No matter how much information consumers have, their main concern is the size of bills, particularly given last year’s dramatic price rises. The Government have made it clear that we expect reductions in the wholesale costs for energy companies to be passed on to the consumer. We have required Ofgem to track the link between wholesale and household prices so that there is more transparency. That will be reported to us on a quarterly basis. We are keeping a close eye on that, especially as oil prices have recently risen again. I appreciate the concerns of all hon. Members who have spoken in support of their constituents and urge everyone to keep up the pressure.

Although we all want affordable energy, energy companies should publish on their bills the extent of the payments that are made in support of renewable energy and the transition to a low-carbon economy, as the hon. Member for Wealden has proposed. We are committed to moving to a low-carbon economy, increasing our renewable energy supplies and meeting the 15 per cent. target by 2020, but we must accept that that will add inevitably to the cost of fuel bills. We are developing policies to make that journey as cost-effective as possible. We are putting in place policies and regulations that help consumers take action.

We believe that smart meters, which have been referred to by all hon. Members in this debate, can contribute significantly to that aim and be cost-effective. They can help us change our energy habits in the short term and provide a stepping-stone to the smart grids of the future. Smart meters will empower all consumers, enabling them to monitor their energy use and reduce consumption, which will help them to save money as well as reduce carbon emissions. There will be no more of the estimated bills that particularly irritate those people, such as hon. Members, who can never be at home for the meter to be read. I had estimated bills for years, and then, amazingly, my energy company found that my gas meter had not even been working. There are great hazards in estimated bills, and I probably suffered one of the worst of those. Not being able to stay home for readings is a real problem, and we need to move beyond it as quickly as we can.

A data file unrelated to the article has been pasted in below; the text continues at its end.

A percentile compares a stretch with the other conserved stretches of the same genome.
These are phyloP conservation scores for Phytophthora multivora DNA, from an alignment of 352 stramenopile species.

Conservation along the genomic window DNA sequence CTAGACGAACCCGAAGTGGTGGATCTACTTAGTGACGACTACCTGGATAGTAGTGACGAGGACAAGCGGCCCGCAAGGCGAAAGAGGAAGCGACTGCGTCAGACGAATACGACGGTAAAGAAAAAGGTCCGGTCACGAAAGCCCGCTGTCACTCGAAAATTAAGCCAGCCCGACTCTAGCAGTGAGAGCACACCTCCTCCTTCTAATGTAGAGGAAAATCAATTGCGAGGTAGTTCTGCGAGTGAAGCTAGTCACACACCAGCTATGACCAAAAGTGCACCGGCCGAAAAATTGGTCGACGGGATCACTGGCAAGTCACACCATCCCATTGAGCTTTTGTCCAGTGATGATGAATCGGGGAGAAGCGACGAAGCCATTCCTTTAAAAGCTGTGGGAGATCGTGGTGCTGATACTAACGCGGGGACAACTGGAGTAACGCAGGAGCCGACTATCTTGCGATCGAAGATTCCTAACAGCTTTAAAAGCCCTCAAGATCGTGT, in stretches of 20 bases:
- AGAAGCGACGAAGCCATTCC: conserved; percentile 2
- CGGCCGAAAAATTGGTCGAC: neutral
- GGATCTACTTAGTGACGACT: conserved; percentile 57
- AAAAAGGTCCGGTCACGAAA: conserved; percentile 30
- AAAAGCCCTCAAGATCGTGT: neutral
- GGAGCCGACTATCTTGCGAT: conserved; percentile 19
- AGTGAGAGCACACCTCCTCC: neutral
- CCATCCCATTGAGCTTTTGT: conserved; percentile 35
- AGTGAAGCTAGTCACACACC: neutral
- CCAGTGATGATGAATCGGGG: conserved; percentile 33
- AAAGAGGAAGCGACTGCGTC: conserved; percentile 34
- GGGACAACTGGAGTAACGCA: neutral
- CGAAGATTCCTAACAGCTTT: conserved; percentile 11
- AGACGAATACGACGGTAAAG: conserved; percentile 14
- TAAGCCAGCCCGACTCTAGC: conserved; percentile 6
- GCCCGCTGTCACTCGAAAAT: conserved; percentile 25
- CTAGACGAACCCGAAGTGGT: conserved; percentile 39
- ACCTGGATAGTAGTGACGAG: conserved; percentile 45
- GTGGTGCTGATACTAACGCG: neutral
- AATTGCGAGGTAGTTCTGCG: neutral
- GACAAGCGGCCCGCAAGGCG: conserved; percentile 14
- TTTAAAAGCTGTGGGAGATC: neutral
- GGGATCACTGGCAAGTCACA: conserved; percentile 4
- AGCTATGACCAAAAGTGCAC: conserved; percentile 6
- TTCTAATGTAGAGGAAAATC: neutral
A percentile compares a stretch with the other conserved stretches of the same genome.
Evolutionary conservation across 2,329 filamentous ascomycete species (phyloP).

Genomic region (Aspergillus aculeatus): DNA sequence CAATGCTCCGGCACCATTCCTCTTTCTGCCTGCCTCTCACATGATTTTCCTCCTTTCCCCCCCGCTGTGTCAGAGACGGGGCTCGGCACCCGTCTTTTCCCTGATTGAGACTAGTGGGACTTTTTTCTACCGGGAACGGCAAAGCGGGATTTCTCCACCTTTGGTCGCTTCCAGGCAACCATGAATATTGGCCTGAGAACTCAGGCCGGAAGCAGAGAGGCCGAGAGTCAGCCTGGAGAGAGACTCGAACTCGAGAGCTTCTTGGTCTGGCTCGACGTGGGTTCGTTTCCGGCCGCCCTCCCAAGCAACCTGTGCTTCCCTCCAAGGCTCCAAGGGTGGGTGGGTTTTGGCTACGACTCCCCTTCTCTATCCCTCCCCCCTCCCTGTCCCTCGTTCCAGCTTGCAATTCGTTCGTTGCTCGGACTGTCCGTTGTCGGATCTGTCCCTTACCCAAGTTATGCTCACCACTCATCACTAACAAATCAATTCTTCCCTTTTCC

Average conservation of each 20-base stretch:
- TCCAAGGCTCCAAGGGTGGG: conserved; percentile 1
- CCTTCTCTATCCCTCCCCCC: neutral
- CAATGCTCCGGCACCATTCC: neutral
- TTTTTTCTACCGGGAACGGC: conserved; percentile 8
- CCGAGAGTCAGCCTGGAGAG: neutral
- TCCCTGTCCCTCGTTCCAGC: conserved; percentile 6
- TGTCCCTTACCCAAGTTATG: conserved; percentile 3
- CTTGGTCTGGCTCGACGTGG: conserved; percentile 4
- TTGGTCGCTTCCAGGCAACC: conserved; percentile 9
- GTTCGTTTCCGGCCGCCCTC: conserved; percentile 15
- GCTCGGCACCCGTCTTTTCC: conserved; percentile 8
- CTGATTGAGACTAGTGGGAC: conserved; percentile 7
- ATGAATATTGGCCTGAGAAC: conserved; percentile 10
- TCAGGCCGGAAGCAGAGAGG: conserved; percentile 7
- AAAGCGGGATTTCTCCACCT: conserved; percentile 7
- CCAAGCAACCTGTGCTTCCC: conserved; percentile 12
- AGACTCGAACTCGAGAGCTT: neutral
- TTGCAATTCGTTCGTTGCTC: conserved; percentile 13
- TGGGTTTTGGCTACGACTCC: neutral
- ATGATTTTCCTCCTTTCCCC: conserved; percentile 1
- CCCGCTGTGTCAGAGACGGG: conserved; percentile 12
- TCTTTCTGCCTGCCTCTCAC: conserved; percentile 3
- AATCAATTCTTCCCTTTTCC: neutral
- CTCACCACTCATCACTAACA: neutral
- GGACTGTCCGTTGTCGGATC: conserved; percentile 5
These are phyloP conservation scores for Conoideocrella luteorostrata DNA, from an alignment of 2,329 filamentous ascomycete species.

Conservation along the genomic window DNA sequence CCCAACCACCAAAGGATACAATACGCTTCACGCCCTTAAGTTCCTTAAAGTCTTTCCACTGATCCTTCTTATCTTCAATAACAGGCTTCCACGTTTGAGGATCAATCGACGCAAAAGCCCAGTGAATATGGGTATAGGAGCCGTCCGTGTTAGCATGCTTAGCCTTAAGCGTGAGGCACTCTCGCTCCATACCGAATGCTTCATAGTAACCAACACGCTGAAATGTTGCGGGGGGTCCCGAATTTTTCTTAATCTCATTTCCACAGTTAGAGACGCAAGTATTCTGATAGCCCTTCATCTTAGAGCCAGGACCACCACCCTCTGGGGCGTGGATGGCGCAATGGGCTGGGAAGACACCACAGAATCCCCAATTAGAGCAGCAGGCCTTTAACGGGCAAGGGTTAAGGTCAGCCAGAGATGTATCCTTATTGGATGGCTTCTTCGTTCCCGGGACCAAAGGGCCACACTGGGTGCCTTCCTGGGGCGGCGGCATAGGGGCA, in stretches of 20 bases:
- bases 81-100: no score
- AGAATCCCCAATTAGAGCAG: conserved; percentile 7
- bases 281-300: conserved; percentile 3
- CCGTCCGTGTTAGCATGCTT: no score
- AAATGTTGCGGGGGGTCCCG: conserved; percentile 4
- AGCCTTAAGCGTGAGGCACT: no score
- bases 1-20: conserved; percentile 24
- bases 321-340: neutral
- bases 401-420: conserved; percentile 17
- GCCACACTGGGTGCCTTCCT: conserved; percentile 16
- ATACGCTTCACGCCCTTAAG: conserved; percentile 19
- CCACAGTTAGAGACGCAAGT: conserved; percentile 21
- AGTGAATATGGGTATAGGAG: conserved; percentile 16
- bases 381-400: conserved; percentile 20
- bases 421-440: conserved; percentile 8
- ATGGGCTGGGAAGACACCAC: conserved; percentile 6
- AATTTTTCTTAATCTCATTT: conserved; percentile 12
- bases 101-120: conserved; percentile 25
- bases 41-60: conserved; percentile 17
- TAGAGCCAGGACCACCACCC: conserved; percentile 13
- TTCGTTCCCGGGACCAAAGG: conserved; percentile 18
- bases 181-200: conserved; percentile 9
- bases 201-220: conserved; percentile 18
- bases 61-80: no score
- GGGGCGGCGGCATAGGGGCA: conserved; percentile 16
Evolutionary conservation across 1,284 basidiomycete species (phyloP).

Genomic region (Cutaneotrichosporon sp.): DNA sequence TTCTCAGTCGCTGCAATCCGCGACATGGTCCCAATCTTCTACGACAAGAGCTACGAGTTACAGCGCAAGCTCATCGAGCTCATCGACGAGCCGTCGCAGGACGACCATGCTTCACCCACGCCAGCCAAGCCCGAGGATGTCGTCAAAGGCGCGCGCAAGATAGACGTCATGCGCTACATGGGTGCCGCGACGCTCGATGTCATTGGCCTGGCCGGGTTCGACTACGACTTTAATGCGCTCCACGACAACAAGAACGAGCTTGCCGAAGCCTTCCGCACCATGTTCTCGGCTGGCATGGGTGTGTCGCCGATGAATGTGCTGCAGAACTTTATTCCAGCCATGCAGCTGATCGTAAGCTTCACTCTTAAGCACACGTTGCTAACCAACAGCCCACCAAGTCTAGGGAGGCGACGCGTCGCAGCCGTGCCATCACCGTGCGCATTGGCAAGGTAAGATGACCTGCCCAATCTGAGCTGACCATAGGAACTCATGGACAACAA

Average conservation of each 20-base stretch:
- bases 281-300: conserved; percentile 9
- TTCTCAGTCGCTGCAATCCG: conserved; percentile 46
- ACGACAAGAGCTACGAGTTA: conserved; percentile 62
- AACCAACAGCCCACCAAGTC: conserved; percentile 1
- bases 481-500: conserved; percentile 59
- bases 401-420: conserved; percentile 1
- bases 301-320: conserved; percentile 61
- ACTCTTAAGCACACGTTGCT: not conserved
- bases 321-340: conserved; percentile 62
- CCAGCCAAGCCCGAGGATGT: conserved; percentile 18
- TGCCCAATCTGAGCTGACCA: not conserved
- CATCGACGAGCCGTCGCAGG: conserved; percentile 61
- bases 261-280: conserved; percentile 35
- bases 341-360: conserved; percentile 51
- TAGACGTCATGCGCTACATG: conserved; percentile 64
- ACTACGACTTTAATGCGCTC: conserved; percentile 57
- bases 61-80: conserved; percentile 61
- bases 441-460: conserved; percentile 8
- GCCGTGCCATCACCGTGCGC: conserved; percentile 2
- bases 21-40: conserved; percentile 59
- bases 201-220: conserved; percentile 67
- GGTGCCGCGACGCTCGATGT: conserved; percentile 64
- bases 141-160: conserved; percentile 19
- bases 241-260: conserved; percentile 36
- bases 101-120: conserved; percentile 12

We have announced, as hon. Members know, the roll-out of smart meters. I know that there is frustration, because we have said that the total roll-out will take us until 2020, but it is a major infrastructure project. We have more than 20 million homes, and we must get it right. We want to put in the equipment that will do the best, most comprehensive and most efficient job. That is why there is a consultation period before the roll-out.
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We are determined to bring smart meters forward through a system whose design will bring the best value to everyone involved.